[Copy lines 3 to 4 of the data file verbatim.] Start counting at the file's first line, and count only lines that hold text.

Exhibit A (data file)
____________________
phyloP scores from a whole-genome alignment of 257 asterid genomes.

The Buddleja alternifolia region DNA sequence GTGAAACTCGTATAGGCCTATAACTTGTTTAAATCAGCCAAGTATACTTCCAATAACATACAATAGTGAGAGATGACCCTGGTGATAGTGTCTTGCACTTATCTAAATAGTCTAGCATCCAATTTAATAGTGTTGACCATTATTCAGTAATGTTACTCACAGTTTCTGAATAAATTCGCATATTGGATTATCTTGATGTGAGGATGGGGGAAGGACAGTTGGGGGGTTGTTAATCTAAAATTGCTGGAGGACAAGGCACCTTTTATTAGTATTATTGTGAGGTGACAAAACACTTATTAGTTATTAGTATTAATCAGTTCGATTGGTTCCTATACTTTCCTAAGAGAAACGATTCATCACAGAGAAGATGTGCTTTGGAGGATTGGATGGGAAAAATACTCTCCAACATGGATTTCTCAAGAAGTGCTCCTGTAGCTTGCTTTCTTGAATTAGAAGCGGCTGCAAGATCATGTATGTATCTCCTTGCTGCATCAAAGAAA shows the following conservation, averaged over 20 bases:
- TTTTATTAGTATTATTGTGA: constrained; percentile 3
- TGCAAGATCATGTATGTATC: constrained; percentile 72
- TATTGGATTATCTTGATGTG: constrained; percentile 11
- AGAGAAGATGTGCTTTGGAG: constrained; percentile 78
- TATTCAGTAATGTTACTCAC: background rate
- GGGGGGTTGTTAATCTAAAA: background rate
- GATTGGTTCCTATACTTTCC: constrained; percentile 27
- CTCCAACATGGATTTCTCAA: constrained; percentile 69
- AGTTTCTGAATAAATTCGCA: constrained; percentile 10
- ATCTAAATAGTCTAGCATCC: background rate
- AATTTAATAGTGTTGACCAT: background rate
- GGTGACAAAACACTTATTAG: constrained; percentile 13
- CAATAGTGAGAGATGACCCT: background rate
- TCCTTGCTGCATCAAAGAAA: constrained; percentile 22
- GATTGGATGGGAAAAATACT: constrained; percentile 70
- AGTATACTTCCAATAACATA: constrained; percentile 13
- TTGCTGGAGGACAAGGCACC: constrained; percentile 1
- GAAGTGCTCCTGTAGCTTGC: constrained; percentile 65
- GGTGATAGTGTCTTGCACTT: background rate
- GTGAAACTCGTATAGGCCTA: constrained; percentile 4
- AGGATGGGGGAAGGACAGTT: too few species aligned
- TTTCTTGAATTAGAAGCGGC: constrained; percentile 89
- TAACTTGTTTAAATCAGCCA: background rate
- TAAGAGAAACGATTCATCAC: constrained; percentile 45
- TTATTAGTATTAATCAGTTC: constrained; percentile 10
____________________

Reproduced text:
- TTTTATTAGTATTATTGTGA: constrained; percentile 3
- TGCAAGATCATGTATGTATC: constrained; percentile 72